I have managed, for the analysis of the Geocities torrent released by the Archive Team, to create a very primitive and effective way for image similarity search that works on the basis of fulltext indexing.
The main goal was to find related versions of classic graphics web users copied and modified to include in their home pages. It is possible with this to find for example animated versions of previously not animated GIF or the other way round, track different sizes, floodfill color changes, etc. It works well for graphical images, not so well for photographs, will not handle object recognition or cropping.
While I do not know what kind of images you are trying to tackle, my goal was to find those that were used like an alphabet. Think under construction with modified blinking rates, a rotating globe GIF that would also turn the other way round, an animation that was scaled, a cartoon outline that was slightly changed, a static image that was later animated, ... how 1990's web culture worked.
It is not very fancy because this all has to work and be quick on a home computer, but has enabled a lot of research.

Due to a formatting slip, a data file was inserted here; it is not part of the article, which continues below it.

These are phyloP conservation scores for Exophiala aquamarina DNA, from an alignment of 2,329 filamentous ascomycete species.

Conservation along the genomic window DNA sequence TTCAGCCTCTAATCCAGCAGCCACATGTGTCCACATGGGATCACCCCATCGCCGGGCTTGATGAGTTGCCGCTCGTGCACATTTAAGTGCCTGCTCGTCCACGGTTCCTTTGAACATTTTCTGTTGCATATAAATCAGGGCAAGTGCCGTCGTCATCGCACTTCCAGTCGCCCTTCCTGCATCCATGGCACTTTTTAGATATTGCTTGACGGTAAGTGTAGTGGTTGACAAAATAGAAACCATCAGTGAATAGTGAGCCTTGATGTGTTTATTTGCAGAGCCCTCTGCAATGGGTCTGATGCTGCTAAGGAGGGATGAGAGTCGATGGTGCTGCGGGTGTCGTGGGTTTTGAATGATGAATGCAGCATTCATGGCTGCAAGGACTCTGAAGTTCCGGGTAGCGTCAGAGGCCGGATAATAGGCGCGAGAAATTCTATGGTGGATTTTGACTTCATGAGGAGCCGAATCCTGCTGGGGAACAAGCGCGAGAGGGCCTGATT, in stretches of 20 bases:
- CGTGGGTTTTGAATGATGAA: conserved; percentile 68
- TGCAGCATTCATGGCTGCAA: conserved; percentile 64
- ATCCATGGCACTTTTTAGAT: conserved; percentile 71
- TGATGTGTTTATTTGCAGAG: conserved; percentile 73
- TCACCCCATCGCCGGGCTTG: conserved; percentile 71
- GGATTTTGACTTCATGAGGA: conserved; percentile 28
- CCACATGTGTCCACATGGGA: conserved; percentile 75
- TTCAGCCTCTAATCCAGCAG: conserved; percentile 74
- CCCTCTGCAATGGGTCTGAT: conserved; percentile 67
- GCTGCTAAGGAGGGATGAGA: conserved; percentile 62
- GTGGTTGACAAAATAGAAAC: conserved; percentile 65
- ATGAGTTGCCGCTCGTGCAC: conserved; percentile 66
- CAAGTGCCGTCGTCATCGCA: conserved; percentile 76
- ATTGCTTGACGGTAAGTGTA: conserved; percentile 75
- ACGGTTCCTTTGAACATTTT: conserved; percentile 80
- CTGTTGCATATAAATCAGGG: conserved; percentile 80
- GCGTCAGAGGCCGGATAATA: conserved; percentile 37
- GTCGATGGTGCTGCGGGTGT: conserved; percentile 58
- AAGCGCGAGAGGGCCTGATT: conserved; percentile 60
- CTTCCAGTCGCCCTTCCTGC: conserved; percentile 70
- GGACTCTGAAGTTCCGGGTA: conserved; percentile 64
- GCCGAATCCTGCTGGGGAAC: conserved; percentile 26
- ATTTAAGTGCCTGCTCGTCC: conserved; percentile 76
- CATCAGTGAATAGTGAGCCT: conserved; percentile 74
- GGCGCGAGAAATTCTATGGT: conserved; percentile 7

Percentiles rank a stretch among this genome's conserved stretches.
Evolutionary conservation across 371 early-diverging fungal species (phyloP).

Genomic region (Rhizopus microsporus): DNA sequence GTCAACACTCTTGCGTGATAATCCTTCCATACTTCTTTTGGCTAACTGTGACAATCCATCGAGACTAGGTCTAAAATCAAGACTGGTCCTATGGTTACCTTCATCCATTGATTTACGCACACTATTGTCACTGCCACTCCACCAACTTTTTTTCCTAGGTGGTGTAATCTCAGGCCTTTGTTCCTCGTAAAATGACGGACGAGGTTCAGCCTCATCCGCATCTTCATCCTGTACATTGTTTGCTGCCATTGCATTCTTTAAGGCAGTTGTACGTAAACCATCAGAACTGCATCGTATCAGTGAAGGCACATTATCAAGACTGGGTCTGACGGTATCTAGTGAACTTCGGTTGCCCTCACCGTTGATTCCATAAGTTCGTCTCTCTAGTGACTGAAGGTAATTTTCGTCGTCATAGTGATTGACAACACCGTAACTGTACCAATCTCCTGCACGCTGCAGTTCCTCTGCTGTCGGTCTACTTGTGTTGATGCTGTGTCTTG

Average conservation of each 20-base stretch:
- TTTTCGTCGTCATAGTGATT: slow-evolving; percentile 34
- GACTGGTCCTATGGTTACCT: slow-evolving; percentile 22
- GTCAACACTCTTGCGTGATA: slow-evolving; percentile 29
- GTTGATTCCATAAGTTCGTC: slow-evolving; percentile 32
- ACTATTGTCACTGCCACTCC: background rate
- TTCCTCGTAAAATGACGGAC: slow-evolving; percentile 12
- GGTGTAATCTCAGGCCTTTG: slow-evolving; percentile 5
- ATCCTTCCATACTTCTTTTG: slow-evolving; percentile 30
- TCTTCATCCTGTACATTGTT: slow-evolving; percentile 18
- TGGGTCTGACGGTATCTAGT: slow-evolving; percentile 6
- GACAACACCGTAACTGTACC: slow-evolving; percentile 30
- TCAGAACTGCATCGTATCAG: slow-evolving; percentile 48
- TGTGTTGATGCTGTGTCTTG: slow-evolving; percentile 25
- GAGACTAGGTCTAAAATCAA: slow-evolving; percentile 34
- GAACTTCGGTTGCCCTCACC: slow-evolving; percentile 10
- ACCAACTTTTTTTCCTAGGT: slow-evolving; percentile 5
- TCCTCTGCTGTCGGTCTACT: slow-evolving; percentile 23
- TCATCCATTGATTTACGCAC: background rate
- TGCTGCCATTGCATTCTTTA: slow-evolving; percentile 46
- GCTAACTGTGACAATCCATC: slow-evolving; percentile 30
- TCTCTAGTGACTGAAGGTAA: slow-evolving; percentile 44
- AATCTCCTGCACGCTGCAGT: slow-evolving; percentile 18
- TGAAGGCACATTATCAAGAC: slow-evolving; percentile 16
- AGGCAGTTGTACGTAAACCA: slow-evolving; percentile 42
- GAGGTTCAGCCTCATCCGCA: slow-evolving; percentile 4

What I did was to explode any frame of an image file, then scale these to a standard size. After that, reducing the bit depth per pixel. Converting the result to a string (in the case of animation, several strings) that are attached to the image as metadata. Other important metadata is the pixel dimensions, which can be used for searching as-is or converted to a rounded edge length ratio.
In the case of Geocities, resizing to 4x4 pixels and reducing to 3bpp (= 8 possible colors or gray scales) yielded very good results. Since fulltext search works best with a reduced set of words, this did the trick quite well.
An example fulltext search 'document' for an image could look like this:
320x240 4:3 0f0-000-0ff-000-0f0-000-0ff-000-0f0-000-0ff-000-0f0-000-0ff-000 0f0-000-0ff-000-0f0-000-0ff-0f0-0f0-000-0ff-000-0f0-000-0ff-0f0
for an animation with two frames. Query to look for similar ones would look like
4:3 & (0f0-000-0ff-000-0f0-000-0ff-000-0f0-000-0ff-000-0f0-000-0ff-000 | 0f0-000-0ff-000-0f0-000-0ff-0f0-0f0-000-0ff-000-0f0-000-0ff-0f0)
I did this with a bit of ImageMagick (which crashes ever few 100'000 images) for a few million image files. Integrates well with my existing way of categorizing files, didn't require a new technology stack, kept the research inside one database, manageable by two people :)
Some of the results are kinda nice: